This was driven particularly by recognition that our women staff members often faced tremendous challenges balancing their careers and ambitions outside the home with their love and concern for their families in the home. We didn’t want them to give up on us, or their hard-earned, independent careers, because of these pressures.

We invested in technology to enable remote-working, such as videoconferencing and chat, and provided the equipment employees would need to work remotely at home. Because we deployed this early, we were able to have almost all our workforce working safely from home when the crisis began. Most important, we had created a mindset that the support for our people’s welfare was a relevant strategic consideration for the bank.

But how do you build on that successful experience? For example, how do you plan from a position of acceptance —accepting, for example, that you may be losing talented staff one way or another in a pandemic?

The task becomes one of building more resilience and internal capability within the bank.

  • Rethink how you train and cross-train — we will need people to back each other up.
  • Hire people with curiosity who will work to expand their skills — who can predict what abilities will be needed the next time?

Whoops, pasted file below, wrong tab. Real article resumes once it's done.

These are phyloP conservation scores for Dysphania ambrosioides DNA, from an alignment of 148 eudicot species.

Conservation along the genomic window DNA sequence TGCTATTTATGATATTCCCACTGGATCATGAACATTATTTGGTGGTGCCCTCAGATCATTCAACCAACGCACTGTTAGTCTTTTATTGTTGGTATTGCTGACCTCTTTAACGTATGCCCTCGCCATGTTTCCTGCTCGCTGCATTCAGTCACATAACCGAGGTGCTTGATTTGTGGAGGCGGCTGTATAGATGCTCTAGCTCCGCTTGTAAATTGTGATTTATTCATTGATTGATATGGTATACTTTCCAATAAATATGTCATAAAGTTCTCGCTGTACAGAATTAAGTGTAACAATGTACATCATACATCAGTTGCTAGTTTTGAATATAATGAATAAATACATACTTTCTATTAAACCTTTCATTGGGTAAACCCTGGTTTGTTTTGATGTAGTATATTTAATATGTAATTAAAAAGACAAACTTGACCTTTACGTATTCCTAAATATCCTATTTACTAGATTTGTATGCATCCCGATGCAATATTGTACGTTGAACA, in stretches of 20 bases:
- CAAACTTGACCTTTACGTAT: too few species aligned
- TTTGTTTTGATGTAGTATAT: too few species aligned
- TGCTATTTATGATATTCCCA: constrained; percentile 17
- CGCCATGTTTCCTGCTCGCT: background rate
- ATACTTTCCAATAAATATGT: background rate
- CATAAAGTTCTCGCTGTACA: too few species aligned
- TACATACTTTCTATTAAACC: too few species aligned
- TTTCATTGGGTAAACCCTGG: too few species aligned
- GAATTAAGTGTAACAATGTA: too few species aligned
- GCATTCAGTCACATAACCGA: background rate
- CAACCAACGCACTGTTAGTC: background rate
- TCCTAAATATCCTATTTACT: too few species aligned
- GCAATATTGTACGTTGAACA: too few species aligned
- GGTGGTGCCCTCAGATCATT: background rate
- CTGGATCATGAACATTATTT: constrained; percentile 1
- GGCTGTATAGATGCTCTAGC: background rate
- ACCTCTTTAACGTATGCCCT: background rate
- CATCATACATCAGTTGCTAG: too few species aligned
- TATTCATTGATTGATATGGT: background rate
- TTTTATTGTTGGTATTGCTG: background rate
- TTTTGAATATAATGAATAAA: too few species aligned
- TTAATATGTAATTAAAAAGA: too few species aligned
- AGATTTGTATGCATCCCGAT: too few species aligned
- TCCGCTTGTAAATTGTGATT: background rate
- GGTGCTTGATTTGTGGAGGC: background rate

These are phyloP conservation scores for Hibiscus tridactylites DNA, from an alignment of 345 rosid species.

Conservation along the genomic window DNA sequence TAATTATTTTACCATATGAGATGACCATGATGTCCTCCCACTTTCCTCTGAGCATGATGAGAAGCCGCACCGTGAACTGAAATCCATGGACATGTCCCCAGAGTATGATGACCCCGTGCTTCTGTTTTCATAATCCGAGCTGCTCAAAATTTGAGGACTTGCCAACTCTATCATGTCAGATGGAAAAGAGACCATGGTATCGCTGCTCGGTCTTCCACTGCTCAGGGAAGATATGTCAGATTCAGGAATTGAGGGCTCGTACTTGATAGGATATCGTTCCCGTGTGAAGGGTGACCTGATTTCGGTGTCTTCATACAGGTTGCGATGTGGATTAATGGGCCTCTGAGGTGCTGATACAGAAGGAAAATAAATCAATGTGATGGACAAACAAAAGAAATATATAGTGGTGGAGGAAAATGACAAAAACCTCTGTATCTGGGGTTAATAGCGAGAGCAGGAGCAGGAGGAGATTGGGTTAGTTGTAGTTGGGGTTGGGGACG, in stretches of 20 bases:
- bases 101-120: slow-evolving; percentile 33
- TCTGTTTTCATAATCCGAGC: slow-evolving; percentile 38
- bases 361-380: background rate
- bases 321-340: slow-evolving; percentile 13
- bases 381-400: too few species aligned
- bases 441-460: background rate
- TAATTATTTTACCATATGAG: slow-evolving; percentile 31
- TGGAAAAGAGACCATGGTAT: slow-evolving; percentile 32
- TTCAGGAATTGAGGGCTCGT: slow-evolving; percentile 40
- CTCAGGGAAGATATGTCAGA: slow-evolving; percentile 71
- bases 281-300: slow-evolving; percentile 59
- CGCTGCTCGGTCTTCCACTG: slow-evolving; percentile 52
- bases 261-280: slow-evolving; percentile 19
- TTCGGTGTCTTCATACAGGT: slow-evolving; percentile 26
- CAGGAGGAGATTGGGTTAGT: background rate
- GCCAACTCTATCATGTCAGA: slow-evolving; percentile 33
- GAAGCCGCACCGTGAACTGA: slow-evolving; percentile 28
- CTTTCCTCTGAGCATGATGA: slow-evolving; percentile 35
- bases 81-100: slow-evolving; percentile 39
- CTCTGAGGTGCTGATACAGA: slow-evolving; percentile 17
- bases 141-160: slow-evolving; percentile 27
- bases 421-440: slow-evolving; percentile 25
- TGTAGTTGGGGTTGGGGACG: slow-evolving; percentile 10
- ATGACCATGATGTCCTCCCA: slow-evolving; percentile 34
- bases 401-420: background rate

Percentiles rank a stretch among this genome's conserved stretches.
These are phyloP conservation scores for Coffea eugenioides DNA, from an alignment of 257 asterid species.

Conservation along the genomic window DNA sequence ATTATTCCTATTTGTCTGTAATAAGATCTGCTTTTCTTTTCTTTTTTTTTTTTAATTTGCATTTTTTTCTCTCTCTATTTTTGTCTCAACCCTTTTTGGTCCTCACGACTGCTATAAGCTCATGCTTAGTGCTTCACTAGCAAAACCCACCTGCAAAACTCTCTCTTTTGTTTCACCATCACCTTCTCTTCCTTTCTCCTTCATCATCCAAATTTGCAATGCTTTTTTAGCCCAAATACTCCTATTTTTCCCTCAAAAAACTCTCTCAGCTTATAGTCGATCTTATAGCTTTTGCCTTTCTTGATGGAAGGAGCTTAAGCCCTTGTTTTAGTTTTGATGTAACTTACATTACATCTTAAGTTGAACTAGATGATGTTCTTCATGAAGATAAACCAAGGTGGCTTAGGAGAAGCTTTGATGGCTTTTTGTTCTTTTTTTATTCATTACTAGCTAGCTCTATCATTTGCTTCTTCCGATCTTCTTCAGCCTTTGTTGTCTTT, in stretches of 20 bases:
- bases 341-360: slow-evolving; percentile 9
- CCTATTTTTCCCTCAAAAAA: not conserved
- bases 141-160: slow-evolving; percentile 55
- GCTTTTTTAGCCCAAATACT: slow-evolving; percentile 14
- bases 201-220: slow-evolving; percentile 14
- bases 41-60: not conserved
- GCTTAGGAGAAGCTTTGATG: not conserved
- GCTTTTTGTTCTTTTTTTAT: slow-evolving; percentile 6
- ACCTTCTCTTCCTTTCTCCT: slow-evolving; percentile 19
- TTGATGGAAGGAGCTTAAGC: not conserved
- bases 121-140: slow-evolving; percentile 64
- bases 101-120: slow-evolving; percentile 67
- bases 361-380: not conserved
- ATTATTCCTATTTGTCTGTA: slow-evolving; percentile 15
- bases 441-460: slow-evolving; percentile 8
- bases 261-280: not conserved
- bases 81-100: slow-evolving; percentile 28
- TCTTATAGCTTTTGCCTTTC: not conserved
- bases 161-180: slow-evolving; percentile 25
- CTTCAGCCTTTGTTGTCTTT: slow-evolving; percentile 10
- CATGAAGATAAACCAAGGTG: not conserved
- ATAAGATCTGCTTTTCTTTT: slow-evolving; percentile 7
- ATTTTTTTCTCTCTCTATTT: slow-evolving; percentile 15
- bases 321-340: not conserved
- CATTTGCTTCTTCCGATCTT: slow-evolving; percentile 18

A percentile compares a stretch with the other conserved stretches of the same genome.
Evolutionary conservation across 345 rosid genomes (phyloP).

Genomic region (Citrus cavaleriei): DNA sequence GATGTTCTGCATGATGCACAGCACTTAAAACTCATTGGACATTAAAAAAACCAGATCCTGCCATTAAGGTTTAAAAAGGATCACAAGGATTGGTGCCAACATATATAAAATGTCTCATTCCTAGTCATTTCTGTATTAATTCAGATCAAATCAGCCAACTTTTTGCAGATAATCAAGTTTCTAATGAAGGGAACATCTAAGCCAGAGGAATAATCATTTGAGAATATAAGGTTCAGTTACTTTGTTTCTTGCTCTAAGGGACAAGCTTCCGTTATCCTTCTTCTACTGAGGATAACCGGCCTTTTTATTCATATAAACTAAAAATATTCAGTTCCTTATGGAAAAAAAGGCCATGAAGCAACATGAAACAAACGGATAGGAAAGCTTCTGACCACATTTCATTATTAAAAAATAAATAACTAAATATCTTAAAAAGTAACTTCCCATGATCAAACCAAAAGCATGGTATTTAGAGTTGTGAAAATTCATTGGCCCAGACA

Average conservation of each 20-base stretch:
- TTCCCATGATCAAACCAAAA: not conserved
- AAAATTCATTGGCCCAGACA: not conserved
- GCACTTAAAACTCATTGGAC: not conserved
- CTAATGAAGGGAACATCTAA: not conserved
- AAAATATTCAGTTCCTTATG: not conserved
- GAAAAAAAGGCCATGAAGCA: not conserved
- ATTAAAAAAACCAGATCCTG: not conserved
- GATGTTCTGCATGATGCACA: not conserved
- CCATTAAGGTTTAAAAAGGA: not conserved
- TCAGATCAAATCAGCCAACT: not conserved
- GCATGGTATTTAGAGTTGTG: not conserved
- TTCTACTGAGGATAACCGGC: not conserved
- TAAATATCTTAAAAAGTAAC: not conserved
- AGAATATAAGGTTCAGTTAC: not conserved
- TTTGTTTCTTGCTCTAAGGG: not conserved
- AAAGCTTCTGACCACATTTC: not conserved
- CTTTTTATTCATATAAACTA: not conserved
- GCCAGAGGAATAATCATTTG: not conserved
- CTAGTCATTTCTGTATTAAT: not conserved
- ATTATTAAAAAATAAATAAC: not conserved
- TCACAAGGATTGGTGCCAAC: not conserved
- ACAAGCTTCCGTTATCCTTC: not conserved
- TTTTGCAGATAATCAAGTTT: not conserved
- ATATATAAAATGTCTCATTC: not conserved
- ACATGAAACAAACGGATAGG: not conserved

• Encourage team members to build deeper and stronger social networks inside and outside the enterprise.
  • Learn before you need to know something. Information and intelligence exists throughout the community that can help in an emergency, so a banking organization needs to be voracious about taking it in and learning.

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How Lead Bank is Preparing for the Future

We’ve been thinking a good deal about these issues at my bank.

1. The in-person banking experience.

I contend that people will always value and, even seek out quality human experiences and relationships, often face-to-face. So we have to make sure that Lead Bank stands for quality and care for that relationship.

We are well underway in deploying our re-designed branch experience for our largest location. Consistent with our downtown branch, built in 2014, we are replacing the teller counter, and therefore client queues, with standalone and separate bankers’ desks, large “library tables,” and smaller semi-private booths. These design elements, along with the availability of multiple conference rooms of different configurations, will enable people to spread out, to literally find the right distance for themselves, to make themselves comfortable as they go about their work.

The principle here is fundamentally unchanged from our approach in 2014 to our downtown offices: The bank architecture — and think here of digital channels as well as physical locations — must be adaptable and accessible to all the clients we intend to serve.